BARCELONA – The closing speech honors at the record-setting European Society of Gene & Cell Therapy in Barcelona last week went to Katherine High, MD, the co-founder, president, and CSO of Spark Therapeutics.
As the developer of Luxturna, the first approved gene therapy for a hereditary form of blindness called Leber’s congenital amaurosis, High is well positioned to talk about the commercial success and renaissance of gene therapy. Last week, the Federal Trade Commission recommended that Spark’s $4.3 acquisition by Roche should proceed. Luxturna, developed by University of Pennsylvania researchers Jean Bennett and Al Maguire, has a list price of $425,000 per eye.
“We’re beginning to see more and more products for genetic disease,” High said. Luxturna joins several recent gene therapy approvals, including Glybera (since withdrawn in Europe), Strimvelis, Zolgensma, and Zynteglo. Coming soon are therapies for hemophila, ADA-SCID, X-linked myotubular myopathy, and mucopolysaccharidosis types I and II.
With more than 800 INDs currently under active management at the FDA, High offered a series of future challenges for the gene therapy field. They include: 1) scientific research; 2) manufacturing capacity and capability; 3) regulatory procedures; 4) clinical development; 5) operational integration of big data with trial population selection; and 6) workforce.
On the scientific research front, High said the major issues were achieving global gene delivery to the central nervous system; expanding the cargo of AAV vectors to accommodate larger genes; and immunogenicity.
The importance of scaling up manufacturing was evident in two recent blockbuster acquisitions: Thermo Fisher Scientific’s purchase of Brammer Bio for $1.7 billion, and Catalent’s acquisition of Paragon Bioservices for $1.2 billion. Regulatory frameworks in the United States and Europe needed more agreement and convergence, High said. And in clinical development, there was a need “to validate endpoints in clinical trials for diseases that previously lacked therapies. We must find ways to accept novel endpoints.”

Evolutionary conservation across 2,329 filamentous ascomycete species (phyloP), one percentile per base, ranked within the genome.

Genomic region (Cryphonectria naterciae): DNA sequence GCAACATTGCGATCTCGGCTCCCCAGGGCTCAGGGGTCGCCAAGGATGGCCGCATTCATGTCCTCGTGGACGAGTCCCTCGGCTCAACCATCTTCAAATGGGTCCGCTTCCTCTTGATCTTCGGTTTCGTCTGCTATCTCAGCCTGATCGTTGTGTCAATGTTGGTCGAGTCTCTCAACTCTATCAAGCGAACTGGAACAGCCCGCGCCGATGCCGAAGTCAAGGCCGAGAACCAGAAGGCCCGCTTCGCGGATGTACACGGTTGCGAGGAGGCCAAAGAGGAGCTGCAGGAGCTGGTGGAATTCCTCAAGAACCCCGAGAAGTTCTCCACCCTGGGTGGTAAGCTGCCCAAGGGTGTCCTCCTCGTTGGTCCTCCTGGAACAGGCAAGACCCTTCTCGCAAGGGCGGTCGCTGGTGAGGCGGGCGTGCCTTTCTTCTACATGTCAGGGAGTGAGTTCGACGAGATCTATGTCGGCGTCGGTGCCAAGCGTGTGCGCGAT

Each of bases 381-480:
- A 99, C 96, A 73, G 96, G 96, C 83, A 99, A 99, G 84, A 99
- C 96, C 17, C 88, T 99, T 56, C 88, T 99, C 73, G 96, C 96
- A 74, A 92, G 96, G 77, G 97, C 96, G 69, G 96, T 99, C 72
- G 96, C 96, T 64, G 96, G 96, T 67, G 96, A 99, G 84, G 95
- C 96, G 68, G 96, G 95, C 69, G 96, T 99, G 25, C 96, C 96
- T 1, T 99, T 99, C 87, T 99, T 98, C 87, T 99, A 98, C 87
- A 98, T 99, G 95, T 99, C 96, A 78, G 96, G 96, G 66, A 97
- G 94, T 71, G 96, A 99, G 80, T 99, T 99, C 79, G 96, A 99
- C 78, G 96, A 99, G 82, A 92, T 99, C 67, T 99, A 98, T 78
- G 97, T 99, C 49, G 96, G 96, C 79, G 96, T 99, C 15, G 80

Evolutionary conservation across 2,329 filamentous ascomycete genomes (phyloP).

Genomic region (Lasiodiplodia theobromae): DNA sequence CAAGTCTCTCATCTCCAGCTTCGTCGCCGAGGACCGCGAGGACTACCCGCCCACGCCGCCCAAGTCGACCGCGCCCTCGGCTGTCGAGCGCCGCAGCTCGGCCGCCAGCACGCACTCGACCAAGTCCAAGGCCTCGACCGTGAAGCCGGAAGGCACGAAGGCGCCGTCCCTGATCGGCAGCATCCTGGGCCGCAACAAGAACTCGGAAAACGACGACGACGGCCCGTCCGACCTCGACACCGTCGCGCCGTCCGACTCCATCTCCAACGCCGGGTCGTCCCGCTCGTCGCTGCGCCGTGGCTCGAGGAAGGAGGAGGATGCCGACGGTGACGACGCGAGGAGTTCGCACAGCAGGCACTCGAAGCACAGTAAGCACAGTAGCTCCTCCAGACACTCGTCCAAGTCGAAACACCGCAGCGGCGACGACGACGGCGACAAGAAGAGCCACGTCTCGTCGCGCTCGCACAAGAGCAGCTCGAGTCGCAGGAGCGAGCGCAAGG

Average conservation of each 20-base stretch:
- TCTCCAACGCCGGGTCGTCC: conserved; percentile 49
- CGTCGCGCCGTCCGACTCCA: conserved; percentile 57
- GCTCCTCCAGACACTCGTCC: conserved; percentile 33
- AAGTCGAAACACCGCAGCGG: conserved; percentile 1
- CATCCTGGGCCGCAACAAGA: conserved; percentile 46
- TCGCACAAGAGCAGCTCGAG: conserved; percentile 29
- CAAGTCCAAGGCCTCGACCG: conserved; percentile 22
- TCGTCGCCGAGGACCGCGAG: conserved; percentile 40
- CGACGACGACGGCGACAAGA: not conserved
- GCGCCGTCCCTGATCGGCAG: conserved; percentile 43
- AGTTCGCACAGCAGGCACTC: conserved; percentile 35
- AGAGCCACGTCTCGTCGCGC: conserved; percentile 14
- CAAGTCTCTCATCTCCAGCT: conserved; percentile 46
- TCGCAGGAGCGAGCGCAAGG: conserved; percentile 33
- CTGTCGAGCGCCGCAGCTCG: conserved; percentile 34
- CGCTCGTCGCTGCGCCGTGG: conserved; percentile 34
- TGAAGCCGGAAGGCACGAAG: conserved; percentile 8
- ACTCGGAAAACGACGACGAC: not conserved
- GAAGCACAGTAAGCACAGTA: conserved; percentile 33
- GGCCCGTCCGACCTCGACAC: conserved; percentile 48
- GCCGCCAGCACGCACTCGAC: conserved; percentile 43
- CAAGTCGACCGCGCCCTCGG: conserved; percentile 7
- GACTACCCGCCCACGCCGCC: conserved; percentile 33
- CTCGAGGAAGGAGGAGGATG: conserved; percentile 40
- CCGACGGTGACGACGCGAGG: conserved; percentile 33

Economics—the most important omics
One topic that High did not address in her remarks was that of drug pricing, especially the exorbitant pricing attached to newly approved therapies such as Zolgensma (more than $2 million per patient). However, the topic came up in the audience questions. High responded by distinguishing gene therapies for diseases where there is an existing therapy with therapies for diseases without a current treatment:
“When you think about diseases like hemophilia, where people already pay something like $300,000 a year for their protein therapeutics or even more, then I think it’s not so difficult to figure out that, in fact, gene therapy may save money… most people in the western world with severe hemophilia have a nearly normal lifespan, so if you think about 65–70 years of a clotting factor concentrate, it is likely that gene therapy will be less expensive, no matter what is charged.
“The question really comes for diseases that lack any therapy right now, so essentially they don’t cost anything. Even for something like thalassemia, our current medical regimen is pretty complex and expensive, and often doesn’t have such a great outcome. But what about things like Luxturna, where there was previously no treatment so no cost to the health system? I think that it would every unfortunate if the conclusion of all that was that gene therapy should only go forward for things where we’re off-setting costs to the current health system. We’re going to have to find a way to pay for them if we want to develop therapies for diseases that right now don’t cost us anything.
“I don’t have the solution.”
High ended her speech by quoting the author Carlota Perez, who wrote in 2002: “[The] full fruits of technology revolutions are only reaped with a time lag. Two or three decades of turbulent adoption and assimilation elapse from the moment when the set of new technologies, products, industries, and infrastructure make the first impact to the beginning of a golden age.”
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